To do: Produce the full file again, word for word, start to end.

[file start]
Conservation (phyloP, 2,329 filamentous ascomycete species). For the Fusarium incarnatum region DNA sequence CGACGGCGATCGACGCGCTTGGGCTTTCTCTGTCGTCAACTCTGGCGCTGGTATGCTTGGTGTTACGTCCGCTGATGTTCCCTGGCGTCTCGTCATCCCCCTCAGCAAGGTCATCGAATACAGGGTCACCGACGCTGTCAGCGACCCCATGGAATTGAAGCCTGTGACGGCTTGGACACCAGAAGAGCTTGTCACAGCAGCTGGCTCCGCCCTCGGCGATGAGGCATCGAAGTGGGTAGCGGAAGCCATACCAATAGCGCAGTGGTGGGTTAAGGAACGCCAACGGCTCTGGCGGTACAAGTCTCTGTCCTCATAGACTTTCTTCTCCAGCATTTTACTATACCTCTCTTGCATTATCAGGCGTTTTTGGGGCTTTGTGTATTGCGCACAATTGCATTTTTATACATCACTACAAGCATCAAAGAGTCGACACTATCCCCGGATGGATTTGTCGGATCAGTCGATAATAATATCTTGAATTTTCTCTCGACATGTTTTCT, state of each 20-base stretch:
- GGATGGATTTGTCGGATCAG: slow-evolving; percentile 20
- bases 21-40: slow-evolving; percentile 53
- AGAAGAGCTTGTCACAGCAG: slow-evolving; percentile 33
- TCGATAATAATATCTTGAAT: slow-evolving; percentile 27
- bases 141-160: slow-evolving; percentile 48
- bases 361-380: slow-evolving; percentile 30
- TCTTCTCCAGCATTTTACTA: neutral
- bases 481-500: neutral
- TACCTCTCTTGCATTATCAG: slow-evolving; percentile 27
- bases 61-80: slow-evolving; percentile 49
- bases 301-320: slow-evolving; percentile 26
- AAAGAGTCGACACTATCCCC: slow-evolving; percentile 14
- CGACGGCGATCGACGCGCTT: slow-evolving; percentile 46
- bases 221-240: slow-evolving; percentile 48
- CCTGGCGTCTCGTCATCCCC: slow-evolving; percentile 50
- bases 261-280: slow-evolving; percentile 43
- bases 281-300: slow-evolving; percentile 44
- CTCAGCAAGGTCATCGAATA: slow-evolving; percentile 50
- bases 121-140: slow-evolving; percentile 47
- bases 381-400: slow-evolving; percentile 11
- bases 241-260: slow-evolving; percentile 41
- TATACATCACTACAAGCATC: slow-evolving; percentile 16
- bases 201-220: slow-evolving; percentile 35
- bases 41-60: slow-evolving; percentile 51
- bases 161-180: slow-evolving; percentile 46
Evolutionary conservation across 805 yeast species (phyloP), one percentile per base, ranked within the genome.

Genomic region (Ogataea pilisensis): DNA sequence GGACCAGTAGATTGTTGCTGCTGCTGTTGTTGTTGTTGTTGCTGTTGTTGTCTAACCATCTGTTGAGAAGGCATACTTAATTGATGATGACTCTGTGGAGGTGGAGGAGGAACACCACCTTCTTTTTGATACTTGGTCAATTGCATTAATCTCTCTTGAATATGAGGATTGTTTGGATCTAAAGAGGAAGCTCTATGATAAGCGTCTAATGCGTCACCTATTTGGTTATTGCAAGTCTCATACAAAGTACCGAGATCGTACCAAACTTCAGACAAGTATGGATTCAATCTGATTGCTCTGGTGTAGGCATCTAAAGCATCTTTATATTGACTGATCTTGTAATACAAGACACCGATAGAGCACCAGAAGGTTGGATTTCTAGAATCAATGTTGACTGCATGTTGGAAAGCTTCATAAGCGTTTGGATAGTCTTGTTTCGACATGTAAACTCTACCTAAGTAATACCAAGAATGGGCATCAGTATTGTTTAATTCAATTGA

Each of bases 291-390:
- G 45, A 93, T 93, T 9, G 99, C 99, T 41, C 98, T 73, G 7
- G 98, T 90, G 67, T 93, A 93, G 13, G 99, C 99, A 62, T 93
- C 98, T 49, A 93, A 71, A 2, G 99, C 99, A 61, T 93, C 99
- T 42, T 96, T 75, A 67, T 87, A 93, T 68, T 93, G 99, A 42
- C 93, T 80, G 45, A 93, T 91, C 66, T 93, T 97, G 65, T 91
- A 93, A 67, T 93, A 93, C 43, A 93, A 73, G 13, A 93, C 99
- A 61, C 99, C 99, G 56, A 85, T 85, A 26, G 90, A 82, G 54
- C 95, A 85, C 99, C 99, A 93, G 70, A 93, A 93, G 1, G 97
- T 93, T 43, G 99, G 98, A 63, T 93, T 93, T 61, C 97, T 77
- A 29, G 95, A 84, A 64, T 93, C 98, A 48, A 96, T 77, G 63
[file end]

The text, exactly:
Conservation (phyloP, 2,329 filamentous ascomycete species). For the Fusarium incarnatum region DNA sequence CGACGGCGATCGACGCGCTTGGGCTTTCTCTGTCGTCAACTCTGGCGCTGGTATGCTTGGTGTTACGTCCGCTGATGTTCCCTGGCGTCTCGTCATCCCCCTCAGCAAGGTCATCGAATACAGGGTCACCGACGCTGTCAGCGACCCCATGGAATTGAAGCCTGTGACGGCTTGGACACCAGAAGAGCTTGTCACAGCAGCTGGCTCCGCCCTCGGCGATGAGGCATCGAAGTGGGTAGCGGAAGCCATACCAATAGCGCAGTGGTGGGTTAAGGAACGCCAACGGCTCTGGCGGTACAAGTCTCTGTCCTCATAGACTTTCTTCTCCAGCATTTTACTATACCTCTCTTGCATTATCAGGCGTTTTTGGGGCTTTGTGTATTGCGCACAATTGCATTTTTATACATCACTACAAGCATCAAAGAGTCGACACTATCCCCGGATGGATTTGTCGGATCAGTCGATAATAATATCTTGAATTTTCTCTCGACATGTTTTCT, state of each 20-base stretch:
- GGATGGATTTGTCGGATCAG: slow-evolving; percentile 20
- bases 21-40: slow-evolving; percentile 53
- AGAAGAGCTTGTCACAGCAG: slow-evolving; percentile 33
- TCGATAATAATATCTTGAAT: slow-evolving; percentile 27
- bases 141-160: slow-evolving; percentile 48
- bases 361-380: slow-evolving; percentile 30
- TCTTCTCCAGCATTTTACTA: neutral
- bases 481-500: neutral
- TACCTCTCTTGCATTATCAG: slow-evolving; percentile 27
- bases 61-80: slow-evolving; percentile 49
- bases 301-320: slow-evolving; percentile 26
- AAAGAGTCGACACTATCCCC: slow-evolving; percentile 14
- CGACGGCGATCGACGCGCTT: slow-evolving; percentile 46
- bases 221-240: slow-evolving; percentile 48
- CCTGGCGTCTCGTCATCCCC: slow-evolving; percentile 50
- bases 261-280: slow-evolving; percentile 43
- bases 281-300: slow-evolving; percentile 44
- CTCAGCAAGGTCATCGAATA: slow-evolving; percentile 50
- bases 121-140: slow-evolving; percentile 47
- bases 381-400: slow-evolving; percentile 11
- bases 241-260: slow-evolving; percentile 41
- TATACATCACTACAAGCATC: slow-evolving; percentile 16
- bases 201-220: slow-evolving; percentile 35
- bases 41-60: slow-evolving; percentile 51
- bases 161-180: slow-evolving; percentile 46
Evolutionary conservation across 805 yeast species (phyloP), one percentile per base, ranked within the genome.

Genomic region (Ogataea pilisensis): DNA sequence GGACCAGTAGATTGTTGCTGCTGCTGTTGTTGTTGTTGTTGCTGTTGTTGTCTAACCATCTGTTGAGAAGGCATACTTAATTGATGATGACTCTGTGGAGGTGGAGGAGGAACACCACCTTCTTTTTGATACTTGGTCAATTGCATTAATCTCTCTTGAATATGAGGATTGTTTGGATCTAAAGAGGAAGCTCTATGATAAGCGTCTAATGCGTCACCTATTTGGTTATTGCAAGTCTCATACAAAGTACCGAGATCGTACCAAACTTCAGACAAGTATGGATTCAATCTGATTGCTCTGGTGTAGGCATCTAAAGCATCTTTATATTGACTGATCTTGTAATACAAGACACCGATAGAGCACCAGAAGGTTGGATTTCTAGAATCAATGTTGACTGCATGTTGGAAAGCTTCATAAGCGTTTGGATAGTCTTGTTTCGACATGTAAACTCTACCTAAGTAATACCAAGAATGGGCATCAGTATTGTTTAATTCAATTGA

Each of bases 291-390:
- G 45, A 93, T 93, T 9, G 99, C 99, T 41, C 98, T 73, G 7
- G 98, T 90, G 67, T 93, A 93, G 13, G 99, C 99, A 62, T 93
- C 98, T 49, A 93, A 71, A 2, G 99, C 99, A 61, T 93, C 99
- T 42, T 96, T 75, A 67, T 87, A 93, T 68, T 93, G 99, A 42
- C 93, T 80, G 45, A 93, T 91, C 66, T 93, T 97, G 65, T 91
- A 93, A 67, T 93, A 93, C 43, A 93, A 73, G 13, A 93, C 99
- A 61, C 99, C 99, G 56, A 85, T 85, A 26, G 90, A 82, G 54
- C 95, A 85, C 99, C 99, A 93, G 70, A 93, A 93, G 1, G 97
- T 93, T 43, G 99, G 98, A 63, T 93, T 93, T 61, C 97, T 77
- A 29, G 95, A 84, A 64, T 93, C 98, A 48, A 96, T 77, G 63